In July, Dr. Elizabeth Nabel, then president of Brigham and Women’s hospital, stepped down from an outside, well-paid position on Moderna’s board of directors.
Her hospital was helping lead a large study of the Cambridge biotech’s COVID-19 vaccine and a Globe reporter had inquired about a potential conflict of interest.
There was no evidence of wrongdoing by Nabel. But at a moment when trust in medicine had never seemed so important — when the health and economic well-being of the region rested on faith in the coming vaccine — it was clear that Brigham and Women’s had to act.
And some, including the Globe editorial board, argued that other Boston-area medical institutions should take note — keeping a tight leash on executives serving on corporate boards, too.
But a recent report from the Globe’s Spotlight Team ups the ante. It turns out that Nabel, who resigned as Brigham and Women’s chief last month, was no outlier. Five of the seven CEOs and presidents of Boston’s major teaching hospitals serve on the boards of publicly traded companies.
That puts the city’s medical leadership well out of the American mainstream.
Spotlight analyzed 120 large teaching hospitals, children hospitals, and cancer centers outside of Boston, and found only eight cases of chiefs serving on the boards of publicly traded companies.
In Chicago, Dallas-Fort Worth, Houston, Miami, Phoenix, Washington, D.C., and New York, not a single hospital studied by the Globe had a president or CEO who served on a publicly traded company board.
“Culturally, that’s just not something we do,” Lucia Lee, a spokesperson for the Mount Sinai Health System in New York, told Spotlight. Running a hospital in a large metro area, she said, requires the undivided attention of its leader.
It’s time for Boston’s hospitals to demand that kind of undivided attention, too — forbidding their top executives from serving on the boards of for-profit drug and health care companies.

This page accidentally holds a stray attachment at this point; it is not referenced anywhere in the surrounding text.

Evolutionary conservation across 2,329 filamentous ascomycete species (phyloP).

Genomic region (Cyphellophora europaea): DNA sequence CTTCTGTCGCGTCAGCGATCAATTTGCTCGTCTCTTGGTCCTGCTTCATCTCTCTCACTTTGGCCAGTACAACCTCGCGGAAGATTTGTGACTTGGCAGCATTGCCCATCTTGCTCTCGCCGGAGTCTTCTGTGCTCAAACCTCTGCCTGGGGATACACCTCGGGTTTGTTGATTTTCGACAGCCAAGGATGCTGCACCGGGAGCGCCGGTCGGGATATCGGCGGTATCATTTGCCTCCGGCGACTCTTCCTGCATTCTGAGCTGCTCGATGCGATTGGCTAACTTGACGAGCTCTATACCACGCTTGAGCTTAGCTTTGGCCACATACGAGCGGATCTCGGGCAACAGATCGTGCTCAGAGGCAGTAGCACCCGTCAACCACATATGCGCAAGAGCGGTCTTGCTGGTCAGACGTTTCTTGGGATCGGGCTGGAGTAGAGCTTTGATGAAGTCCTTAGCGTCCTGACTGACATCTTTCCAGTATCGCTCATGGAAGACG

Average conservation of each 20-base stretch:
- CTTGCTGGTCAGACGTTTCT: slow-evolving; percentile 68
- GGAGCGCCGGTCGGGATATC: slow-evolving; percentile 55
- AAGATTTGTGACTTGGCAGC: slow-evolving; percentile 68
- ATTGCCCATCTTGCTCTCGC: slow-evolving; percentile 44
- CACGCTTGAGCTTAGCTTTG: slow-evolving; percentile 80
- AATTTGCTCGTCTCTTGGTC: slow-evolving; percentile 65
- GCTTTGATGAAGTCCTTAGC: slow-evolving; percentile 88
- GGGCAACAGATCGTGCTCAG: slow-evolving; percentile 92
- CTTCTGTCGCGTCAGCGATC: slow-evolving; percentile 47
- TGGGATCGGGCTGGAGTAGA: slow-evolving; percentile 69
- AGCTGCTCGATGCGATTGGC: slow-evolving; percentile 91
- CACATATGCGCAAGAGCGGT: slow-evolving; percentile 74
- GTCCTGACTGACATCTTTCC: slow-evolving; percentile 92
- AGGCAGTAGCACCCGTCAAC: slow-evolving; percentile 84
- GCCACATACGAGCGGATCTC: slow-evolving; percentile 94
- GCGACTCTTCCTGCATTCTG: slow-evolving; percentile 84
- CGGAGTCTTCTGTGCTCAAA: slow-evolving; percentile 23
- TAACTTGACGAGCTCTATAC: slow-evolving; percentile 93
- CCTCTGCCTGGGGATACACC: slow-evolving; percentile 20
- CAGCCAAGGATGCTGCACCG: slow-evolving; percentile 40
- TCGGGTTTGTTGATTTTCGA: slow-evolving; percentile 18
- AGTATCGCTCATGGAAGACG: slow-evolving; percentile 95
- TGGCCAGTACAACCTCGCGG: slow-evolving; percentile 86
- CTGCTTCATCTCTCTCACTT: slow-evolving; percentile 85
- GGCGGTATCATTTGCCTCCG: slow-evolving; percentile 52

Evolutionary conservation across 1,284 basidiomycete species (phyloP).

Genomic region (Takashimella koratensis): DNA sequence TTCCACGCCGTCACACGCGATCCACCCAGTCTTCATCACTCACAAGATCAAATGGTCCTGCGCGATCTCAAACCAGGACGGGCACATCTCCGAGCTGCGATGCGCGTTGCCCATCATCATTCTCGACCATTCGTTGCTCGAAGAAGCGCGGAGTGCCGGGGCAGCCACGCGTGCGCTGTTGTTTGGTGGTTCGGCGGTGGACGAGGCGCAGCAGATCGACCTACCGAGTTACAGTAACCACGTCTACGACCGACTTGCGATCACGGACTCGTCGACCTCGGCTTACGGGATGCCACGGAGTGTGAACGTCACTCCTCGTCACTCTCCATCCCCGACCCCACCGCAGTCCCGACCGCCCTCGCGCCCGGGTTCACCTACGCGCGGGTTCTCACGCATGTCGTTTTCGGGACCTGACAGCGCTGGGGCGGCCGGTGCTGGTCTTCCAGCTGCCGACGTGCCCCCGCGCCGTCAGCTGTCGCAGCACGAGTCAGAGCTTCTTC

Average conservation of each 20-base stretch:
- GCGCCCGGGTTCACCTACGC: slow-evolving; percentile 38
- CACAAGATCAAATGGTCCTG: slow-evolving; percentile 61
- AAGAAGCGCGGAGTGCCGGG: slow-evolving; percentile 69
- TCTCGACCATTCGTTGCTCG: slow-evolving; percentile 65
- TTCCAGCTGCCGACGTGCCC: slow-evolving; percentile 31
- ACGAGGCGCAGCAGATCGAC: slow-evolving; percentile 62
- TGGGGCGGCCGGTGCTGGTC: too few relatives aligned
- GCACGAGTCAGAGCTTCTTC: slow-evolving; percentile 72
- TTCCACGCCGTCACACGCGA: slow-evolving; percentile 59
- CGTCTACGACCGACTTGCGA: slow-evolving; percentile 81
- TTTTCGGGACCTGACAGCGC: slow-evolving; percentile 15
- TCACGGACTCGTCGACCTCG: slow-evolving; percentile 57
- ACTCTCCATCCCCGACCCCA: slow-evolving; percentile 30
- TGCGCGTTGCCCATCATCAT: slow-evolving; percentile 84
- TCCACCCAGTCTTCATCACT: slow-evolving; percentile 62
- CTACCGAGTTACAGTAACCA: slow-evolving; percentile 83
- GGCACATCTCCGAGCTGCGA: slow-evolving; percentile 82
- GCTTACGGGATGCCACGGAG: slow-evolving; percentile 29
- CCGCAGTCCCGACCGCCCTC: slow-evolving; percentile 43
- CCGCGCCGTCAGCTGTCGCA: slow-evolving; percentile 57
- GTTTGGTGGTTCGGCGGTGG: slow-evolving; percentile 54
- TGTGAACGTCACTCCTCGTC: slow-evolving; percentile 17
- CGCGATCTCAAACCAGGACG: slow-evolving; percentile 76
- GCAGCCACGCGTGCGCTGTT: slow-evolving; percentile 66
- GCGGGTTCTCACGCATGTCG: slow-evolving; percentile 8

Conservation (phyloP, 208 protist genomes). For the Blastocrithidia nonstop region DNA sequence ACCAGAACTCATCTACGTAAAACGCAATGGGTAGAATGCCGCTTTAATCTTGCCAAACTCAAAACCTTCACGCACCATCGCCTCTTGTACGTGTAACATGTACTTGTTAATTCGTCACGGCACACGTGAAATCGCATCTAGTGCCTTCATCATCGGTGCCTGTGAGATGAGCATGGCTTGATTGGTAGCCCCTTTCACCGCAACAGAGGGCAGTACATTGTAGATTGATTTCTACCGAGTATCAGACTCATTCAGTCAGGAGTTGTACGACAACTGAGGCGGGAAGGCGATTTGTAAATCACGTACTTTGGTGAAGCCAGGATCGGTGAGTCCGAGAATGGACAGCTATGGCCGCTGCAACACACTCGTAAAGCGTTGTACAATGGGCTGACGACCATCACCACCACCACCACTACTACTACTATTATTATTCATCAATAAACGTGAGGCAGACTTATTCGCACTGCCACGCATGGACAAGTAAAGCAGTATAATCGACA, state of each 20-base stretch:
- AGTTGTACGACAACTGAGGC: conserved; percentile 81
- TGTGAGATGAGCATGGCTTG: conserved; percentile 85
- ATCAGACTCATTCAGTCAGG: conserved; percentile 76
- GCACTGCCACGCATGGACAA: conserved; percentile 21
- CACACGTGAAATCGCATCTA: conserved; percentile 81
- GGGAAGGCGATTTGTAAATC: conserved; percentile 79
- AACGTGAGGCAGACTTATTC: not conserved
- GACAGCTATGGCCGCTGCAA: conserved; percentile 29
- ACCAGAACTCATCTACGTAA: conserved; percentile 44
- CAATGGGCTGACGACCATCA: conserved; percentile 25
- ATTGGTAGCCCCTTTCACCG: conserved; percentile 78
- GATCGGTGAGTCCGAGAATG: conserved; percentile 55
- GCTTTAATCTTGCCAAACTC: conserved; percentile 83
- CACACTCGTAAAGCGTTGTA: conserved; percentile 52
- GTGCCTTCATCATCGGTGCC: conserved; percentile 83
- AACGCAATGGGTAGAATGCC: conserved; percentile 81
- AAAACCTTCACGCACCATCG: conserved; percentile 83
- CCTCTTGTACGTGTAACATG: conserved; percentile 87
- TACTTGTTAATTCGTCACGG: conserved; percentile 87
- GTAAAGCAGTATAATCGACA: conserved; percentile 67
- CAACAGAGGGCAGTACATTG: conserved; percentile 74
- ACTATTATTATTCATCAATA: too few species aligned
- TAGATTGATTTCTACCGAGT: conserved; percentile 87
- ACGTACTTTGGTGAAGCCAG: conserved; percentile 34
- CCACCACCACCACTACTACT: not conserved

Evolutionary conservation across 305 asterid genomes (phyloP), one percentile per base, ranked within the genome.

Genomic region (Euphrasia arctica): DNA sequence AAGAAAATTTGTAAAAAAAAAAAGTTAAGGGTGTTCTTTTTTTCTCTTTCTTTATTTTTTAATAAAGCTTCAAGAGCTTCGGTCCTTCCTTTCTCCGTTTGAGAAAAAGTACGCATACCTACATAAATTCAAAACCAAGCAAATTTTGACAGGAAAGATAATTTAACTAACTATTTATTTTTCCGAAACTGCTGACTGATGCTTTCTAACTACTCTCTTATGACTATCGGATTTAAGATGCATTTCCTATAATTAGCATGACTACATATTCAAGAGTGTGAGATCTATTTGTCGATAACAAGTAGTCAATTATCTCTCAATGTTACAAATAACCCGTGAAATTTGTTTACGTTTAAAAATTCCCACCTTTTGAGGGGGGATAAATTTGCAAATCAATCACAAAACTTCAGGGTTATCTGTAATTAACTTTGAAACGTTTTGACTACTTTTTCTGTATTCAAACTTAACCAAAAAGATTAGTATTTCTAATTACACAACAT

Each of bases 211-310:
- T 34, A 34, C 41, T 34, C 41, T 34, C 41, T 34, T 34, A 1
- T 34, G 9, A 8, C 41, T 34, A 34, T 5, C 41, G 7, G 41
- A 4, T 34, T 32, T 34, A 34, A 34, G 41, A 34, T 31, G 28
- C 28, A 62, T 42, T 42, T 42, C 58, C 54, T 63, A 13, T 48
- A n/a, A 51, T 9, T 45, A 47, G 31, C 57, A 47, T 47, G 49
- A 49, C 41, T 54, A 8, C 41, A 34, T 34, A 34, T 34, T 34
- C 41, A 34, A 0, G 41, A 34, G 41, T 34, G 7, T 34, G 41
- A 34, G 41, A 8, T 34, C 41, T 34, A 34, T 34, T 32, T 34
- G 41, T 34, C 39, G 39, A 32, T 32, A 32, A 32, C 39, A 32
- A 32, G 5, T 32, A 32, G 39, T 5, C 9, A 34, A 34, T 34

New York’s Memorial Sloan Kettering Cancer Center, one of the world’s leading research institutions, put just such a ban in place in January 2019.
The move came after reports by The New York Times and non-profit news outlet ProPublica detailed a series of conflict-of-interest troubles at the hospital. Among them: the hospital’s chief medical officer had failed to disclose millions of dollars in payments from health care and drug companies in scores of journal articles; and Sloan Kettering had licensed images from a valuable tissue archive to three hospital insiders running an artificial intelligence start-up without putting the cache out to bid.
A decade ago, it was Boston that was at the center of a medical ethics storm. Documents in lawsuits prosecutors filed against Johnson & Johnson suggested a Massachusetts General Hospital researcher had improperly sought drug industry money by promising his work would promote greater use of psychiatric drugs among young people — accusations he denied.
Other suits uncovered aggressive marketing tactics by pharmaceutical companies — lavishing perks on doctors in the hope that they would prescribe certain drugs. The revelations forced a tightening of conflict-of-interest policies and a new emphasis on transparency across the health care industry. But the measures only went so far. Boston behemoth Partners HealthCare, the parent company of Massachusetts General Hospital, put a series of restrictions in place, only to pull back on them three years later when other academic medical centers didn’t follow suit.
Now, with conflict of interest concerns prominent again, it’s time for the city’s teaching hospitals to move en masse.
Top executives will lose lucrative sinecures if they can no longer serve on drug and health care company boards; but they make handsome salaries in their day jobs. Hospital leaders may lose some insight into what industry is up to; but there are other ways to forge connections with pharmaceutical companies and telehealth startups.
Even in Boston, there is evidence that another way is possible. Beth Israel Lahey Health, the parent organization of Beth Israel Deaconess Medical Center, bars leaders from serving as directors at pharmaceutical and device companies; its chief, Peter Healy, is the only head of a major Boston teaching hospital who does not serve on the board of a for-profit company, save for Brigham and Women’s interim president.
Hospitals are special places, where patients put their lives in the hands of those treating them. Trust in those places and the people leading them is essential. And the benefits of directorships are too meager to justify a compromise of that trust.
Editorials represent the views of the Boston Globe Editorial Board. Follow us on Twitter at @GlobeOpinion.